Six centimeters. 2.36 inches.
That is how agonizingly close I was to reaching my goal of making an Olympic Team.
While not making an Olympic Team does not define me, it is still hard to grasp how little that difference really is, and that this small distance kept me thousands of miles from where I wanted to be this past summer. I gave everything I had and fought hard, but it was just not enough for that day. Although it was a victory to come back from the previous year of a “no mark,” it was still difficult to accept that something I had dreamed about since I had first started track was just not going to happen at this time. I couldn’t bring myself to watch a lot of the Rio coverage because my feelings were just too raw. After taking some time off to really evaluate what I wanted to do, it became clear that I wanted to try one more time to go after making Team USA.
This adversity and disappointment is partially what drove me to compete another season.
I still feel like there is more I can give to the sport and that I am so close to reaching my full potential. As I was walking off the field at the completion of the Olympic Trials Finals, one of the collegiate athletes came up to me and gave me a hug. The first thing she said to me was, “You light up everyone around you, especially when you compete, and you inspire everyone to do their best”. These words made me tear up more than processing that I was not going to Rio. But then it hit me that I am defined by more than just one moment, and that I contribute to the sport and those around me in more ways than I sometimes even realize. I grew in a lot in the last year from changing my technique, to starting a fundraiser even though it’s so hard for me to ask for money, to discovering that I brought so many people together in support of my journey. I now realize that this insight is almost more valuable to me than making any team during my career. So, this year, I want to do the season for me and for those people that have helped me along the way. To show that once again, I am a determined individual who can inspire those around me (including the next generation of talented throwers).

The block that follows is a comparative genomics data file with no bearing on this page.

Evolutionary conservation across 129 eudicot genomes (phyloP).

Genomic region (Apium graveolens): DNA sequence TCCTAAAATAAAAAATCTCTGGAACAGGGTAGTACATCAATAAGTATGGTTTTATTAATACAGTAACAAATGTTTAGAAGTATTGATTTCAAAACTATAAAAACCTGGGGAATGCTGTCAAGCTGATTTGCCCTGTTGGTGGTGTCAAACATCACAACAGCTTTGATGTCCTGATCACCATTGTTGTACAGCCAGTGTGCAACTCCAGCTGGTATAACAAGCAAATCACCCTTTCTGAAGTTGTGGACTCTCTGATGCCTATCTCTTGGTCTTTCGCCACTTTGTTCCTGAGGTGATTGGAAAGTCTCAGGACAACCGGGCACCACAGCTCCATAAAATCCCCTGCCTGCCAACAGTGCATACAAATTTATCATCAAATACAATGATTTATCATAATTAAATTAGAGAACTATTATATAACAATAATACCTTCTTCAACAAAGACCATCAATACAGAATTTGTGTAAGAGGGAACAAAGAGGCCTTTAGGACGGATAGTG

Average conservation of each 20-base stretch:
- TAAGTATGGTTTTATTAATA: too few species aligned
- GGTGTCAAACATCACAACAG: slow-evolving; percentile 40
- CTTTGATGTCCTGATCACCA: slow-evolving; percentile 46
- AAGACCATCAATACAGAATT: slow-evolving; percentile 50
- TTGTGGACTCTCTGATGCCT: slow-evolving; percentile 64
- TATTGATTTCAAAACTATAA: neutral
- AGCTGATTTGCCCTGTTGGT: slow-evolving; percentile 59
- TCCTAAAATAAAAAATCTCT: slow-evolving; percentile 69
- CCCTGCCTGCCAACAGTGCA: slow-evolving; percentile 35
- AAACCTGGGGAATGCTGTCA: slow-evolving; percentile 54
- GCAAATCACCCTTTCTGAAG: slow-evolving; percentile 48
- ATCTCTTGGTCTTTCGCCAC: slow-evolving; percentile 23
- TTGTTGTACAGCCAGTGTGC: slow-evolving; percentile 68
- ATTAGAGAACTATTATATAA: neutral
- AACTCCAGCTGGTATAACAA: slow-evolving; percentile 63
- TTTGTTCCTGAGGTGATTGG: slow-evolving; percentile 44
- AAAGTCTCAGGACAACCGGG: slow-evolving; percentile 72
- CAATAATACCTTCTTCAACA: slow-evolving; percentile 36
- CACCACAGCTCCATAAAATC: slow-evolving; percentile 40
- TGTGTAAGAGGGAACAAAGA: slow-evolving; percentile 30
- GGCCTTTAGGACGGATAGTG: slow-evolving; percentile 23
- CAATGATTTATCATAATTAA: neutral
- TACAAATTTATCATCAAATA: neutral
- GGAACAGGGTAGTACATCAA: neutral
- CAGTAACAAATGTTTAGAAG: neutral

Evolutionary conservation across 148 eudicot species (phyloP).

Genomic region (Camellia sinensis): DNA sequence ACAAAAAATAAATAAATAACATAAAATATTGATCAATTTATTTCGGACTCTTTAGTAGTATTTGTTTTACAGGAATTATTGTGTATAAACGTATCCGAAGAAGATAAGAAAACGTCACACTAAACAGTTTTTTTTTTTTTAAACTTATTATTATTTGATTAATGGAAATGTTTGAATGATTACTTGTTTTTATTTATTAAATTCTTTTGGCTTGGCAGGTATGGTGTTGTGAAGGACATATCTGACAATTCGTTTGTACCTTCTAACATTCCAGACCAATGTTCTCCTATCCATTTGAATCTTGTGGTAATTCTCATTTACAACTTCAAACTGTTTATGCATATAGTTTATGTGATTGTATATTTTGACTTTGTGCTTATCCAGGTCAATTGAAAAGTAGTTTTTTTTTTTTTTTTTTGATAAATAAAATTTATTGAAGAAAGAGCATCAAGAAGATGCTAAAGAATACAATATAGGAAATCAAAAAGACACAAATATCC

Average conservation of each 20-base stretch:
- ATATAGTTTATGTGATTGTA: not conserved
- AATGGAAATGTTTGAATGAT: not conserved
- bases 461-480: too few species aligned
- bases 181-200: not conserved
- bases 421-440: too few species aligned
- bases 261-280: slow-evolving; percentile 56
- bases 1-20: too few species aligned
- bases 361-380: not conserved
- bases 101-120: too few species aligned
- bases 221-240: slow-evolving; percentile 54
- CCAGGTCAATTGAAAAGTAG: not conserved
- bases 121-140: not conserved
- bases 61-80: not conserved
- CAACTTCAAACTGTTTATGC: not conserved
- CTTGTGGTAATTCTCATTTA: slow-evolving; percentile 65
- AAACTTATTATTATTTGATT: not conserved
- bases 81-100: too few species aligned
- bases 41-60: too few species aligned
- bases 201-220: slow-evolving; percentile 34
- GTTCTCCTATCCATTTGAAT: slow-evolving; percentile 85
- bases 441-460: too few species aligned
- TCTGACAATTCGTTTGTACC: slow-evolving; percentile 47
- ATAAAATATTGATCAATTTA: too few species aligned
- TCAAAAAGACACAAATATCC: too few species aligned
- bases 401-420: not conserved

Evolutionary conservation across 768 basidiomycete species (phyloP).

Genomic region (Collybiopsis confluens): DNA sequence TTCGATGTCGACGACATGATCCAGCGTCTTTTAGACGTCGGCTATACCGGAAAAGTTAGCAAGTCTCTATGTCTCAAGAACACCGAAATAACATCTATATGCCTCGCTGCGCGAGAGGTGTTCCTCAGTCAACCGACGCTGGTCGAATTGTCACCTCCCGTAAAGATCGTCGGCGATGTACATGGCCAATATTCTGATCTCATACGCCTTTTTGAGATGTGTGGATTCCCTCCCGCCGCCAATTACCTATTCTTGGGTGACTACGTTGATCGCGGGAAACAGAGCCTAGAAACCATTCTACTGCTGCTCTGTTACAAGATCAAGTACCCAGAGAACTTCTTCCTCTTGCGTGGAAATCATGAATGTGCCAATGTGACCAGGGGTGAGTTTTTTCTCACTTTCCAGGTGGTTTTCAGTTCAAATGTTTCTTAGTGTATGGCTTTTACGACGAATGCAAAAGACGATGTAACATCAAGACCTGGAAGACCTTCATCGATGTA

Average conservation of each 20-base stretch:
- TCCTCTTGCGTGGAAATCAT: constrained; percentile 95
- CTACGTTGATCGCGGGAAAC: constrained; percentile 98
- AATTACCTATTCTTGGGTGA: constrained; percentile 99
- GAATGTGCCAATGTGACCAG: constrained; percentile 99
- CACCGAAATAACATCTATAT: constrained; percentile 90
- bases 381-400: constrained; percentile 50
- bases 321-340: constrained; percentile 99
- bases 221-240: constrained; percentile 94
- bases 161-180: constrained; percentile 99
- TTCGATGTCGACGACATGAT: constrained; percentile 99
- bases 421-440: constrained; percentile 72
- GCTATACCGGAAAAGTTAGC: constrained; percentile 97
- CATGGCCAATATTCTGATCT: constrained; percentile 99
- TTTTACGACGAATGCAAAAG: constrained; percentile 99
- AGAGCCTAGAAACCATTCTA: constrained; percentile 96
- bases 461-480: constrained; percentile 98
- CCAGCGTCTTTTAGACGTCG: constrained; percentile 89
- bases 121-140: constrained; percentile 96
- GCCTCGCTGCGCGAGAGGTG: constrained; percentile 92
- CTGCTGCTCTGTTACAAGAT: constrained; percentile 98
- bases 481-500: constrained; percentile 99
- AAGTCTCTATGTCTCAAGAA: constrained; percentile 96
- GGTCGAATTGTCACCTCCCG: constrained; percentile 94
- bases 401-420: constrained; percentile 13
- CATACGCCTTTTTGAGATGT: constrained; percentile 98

My journey really started in 2012 when I tried to make the Olympic Team for London and placed 5th, and it seems fitting to potentially end my career trying to make the 2017 World Team in the same location. Despite finishing fourth at the Olympic Trials, I found out recently I will not receive any funding this year from USA Track & Field. This includes high performance meets (like the one that I am currently attending while writing this letter) meaning that I will have to cover all expenses out of my own pocket. I still have some big meets coming up, including the USA Track & Field Championship in Sacramento this June. I would like to help get my coach up there to help optimize my performance, as well as my ART specialist that keeps my body healthy. Furthermore, there are everyday training expenses that I continue to cover which puts a lot of stress on my budget.
Last year I was so humbled by all those that supported me financially, prayerfully, and emotionally, so I am asking for this help again. As I stated in the past, I have a really hard time asking for help, especially when it comes to money, but I am always working on pushing my comfort zone.
In fact, I would not be pursuing my dream if I was not brave.
Every little bit helps me get closer to my goal because I realize cannot do it on my own and it will also ease the stress of the financial challenges of being an elite athlete in an event that does not garner a lot of attention or financial gain. Please consider helping me get to that final stage of walking out onto the field in London and know that I visualize it every day!
Thank you for your support and prayers,